In late September 2014, a directive of the Council of the European Union regarding the disclosure of non-financial data was passed. Many questions had been raised right from the start of the works on this act and it had proven impossible to find simple answers to many of them.
With the start of the new year it could be said that the situation has not changed thus far and the doubts that were key before remain valid. What is more, it appears that there are even more of them now and companies concerned with corporate social responsibility wonder what the practical consequences of the directive will be.
The main concern was that the guidelines would be restrictive and thus force companies to put a lot more effort into preparing annual reports. In the course of negotiations Poland was one of the countries which were determined in its engagement in restricting the scope of the directive and giving entrepreneurs more freedom and flexibility in reporting. Thanks to these efforts, although the states are still obliged to implement the directive, there is now relatively significant flexibility in adapting it to domestic legislation.
So, which entities will be obliged to report non-financial data? Two groups are specified: public interest entities (PIE) with an average employment of over 500 employees and a total balance of over 20 ml euro or income of over 40 mln euro net and large stock exchange companies with over 250 employees, a total balance of over 20 mln euro and income of over 40 mln euro.
The requirements of the directive oblige PIEs to present information related to environmental, labour and social issues in their annual reports. They will also be obliged to present its policy in this regard, its results, risks resulting from non-financial issues and manners in which said risks are managed. Stock exchange companies will have to include information on diversity policies (pertaining to age, gender, ethnicity, education and experiences), their goals, manners of their implementation and execution and their effects in corporate governance declarations. If they do not have any policies with regards to matters mentioned above will be obliged to adhere to the “implement or explain rule’ – that is to inform of the fact and justify it.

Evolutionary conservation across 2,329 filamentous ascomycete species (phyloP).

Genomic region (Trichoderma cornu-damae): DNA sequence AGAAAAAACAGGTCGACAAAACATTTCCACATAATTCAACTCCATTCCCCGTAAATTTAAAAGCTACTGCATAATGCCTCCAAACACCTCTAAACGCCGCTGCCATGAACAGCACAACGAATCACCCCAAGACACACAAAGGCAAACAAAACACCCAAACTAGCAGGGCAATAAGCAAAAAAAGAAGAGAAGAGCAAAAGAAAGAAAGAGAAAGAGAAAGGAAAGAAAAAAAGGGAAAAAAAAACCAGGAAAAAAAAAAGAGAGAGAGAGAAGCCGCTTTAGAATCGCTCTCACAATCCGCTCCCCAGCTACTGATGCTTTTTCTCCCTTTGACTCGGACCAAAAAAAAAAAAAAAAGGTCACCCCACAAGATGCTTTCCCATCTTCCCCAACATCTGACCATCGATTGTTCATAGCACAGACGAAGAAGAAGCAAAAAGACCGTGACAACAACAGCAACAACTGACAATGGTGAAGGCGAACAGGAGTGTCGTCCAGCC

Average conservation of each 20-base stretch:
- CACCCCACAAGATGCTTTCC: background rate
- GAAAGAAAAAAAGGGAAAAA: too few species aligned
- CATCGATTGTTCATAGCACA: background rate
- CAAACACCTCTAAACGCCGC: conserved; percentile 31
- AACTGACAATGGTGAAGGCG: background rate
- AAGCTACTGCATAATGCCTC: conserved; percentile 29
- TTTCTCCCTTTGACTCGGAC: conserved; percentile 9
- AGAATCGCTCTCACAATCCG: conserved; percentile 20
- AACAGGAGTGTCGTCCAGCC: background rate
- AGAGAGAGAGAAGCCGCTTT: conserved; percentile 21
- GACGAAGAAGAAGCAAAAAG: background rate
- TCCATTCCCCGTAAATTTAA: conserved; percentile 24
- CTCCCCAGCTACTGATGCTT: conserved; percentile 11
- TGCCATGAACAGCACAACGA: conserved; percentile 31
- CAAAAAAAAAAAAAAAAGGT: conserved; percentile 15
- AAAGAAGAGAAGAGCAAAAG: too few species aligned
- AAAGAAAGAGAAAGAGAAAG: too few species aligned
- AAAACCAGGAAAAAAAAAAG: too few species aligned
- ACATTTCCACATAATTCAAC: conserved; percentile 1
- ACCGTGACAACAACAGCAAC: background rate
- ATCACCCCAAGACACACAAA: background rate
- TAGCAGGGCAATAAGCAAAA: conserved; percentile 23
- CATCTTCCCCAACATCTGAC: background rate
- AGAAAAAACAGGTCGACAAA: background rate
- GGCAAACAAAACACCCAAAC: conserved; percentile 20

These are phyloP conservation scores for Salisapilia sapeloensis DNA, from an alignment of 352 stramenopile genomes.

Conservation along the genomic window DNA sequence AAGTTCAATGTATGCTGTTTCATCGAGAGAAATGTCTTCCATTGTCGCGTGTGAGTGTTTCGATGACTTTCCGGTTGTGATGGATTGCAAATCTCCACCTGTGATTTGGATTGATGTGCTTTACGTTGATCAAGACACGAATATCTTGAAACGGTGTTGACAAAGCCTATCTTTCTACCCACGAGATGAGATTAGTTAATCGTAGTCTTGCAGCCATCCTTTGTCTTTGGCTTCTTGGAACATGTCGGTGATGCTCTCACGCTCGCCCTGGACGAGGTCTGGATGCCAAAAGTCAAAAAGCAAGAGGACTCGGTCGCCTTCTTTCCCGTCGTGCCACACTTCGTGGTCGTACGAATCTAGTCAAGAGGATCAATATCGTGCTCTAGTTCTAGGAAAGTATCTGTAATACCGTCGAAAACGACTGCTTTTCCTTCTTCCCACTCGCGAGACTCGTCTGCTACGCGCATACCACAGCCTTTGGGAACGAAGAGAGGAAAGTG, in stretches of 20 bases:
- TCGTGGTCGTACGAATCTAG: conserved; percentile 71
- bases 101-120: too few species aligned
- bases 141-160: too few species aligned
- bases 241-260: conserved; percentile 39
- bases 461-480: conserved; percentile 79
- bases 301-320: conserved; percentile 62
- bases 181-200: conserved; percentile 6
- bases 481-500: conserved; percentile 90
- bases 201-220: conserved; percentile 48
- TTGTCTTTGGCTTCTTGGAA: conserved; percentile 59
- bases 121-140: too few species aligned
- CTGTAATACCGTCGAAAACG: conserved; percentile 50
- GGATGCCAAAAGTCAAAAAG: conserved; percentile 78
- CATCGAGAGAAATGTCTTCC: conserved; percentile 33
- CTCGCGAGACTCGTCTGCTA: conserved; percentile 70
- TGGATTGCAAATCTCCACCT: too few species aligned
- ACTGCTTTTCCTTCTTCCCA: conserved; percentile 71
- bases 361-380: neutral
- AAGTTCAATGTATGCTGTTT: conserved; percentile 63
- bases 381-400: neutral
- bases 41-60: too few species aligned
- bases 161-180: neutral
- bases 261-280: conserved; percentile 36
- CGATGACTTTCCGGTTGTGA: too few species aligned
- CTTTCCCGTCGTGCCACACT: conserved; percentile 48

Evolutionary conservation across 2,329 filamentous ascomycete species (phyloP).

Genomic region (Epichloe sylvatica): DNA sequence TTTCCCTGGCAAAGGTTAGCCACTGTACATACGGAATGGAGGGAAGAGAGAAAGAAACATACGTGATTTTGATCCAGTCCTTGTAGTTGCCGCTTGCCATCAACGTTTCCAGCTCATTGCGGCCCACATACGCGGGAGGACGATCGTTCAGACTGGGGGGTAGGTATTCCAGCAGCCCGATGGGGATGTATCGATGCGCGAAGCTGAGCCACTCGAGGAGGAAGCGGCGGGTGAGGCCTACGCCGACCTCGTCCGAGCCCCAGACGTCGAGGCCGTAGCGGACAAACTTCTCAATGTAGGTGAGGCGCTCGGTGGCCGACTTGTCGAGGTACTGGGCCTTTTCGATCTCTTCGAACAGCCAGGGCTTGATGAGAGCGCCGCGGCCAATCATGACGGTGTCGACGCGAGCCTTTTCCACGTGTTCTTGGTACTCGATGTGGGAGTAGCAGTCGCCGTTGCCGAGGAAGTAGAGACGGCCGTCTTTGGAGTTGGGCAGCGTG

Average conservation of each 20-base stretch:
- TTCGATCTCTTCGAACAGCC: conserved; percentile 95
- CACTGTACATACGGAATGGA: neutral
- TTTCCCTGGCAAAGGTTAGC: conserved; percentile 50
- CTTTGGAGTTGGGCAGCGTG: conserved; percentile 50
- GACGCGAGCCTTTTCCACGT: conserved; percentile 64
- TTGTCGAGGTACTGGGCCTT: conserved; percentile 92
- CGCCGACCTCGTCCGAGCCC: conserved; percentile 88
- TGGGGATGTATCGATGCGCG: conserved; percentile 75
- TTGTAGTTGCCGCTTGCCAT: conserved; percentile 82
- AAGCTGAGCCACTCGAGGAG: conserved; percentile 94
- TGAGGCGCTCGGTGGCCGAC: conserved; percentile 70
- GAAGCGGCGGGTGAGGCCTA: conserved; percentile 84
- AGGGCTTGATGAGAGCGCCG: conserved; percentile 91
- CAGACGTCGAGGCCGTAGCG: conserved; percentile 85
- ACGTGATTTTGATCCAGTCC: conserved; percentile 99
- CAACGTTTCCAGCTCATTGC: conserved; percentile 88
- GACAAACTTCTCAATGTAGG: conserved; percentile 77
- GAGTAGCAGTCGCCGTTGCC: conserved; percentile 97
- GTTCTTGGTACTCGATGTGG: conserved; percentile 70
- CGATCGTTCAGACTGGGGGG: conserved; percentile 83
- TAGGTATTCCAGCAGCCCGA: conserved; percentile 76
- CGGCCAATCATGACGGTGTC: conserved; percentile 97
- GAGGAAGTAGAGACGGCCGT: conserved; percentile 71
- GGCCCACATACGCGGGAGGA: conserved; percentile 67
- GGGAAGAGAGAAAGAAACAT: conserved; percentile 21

The directive was passed on September 29th 2014 and EU member states have two years to apply it to the requirements of domestic law and implement it. In Poland, the institution responsible for this process is the Ministry of Finance and has to be done with it by December 6th 2016. The directive should come into force on January 1st 2017.
Imposing further formal requirements on companies may appear to be a negative phenomenon. However, on the one hand, it will only pertain to some of them (the total number of both PIEs and stock exchange companies should not exceed 2000) , on the other hand its scope will be restricted. Initially, the implementation will surely cause some inconveniences and require engaging more assets than before. Companies will be faced with a new challenge and will have to learn new competences, just as they had to learn how to conduct their corporate activities in a socially responsible manner a few years ago. Long-term it will result in an increase in transparency and create opportunities for more in-depth analysis of processes within the organization.
It is worth pointing out that it is increasingly common for companies to voluntarily undertake the preparation of complex reports presenting non-financial data and activities in corporate social responsibility reports. The “Social Reports” competition, organized by Forum Odpowiedzialnego Biznesu (Responsible Business Forum), PwC and SGS, the jury of which includes representatives of Employers of Poland, is a good indication of their increased popularity. In the first edition, 11 reports were nominated, now over 30 are nominated each year.
The preparation of a thorough social report is an ambitious undertaking in itself – it is surely a testament to a company’s maturity and often its market position as well. Social reporting, particularly when it comes to big companies, is a continuing trend. This comes as no surprise, as the pioneers of implementing and communicating CSR were also operating on a big scale. However, more and more SMEs are now active in corporate social responsibility. Thus, one can assume that social reports will soon be elaborated by a more varied group of entities.
Marcelina Cieślak, expert of Employers of Poland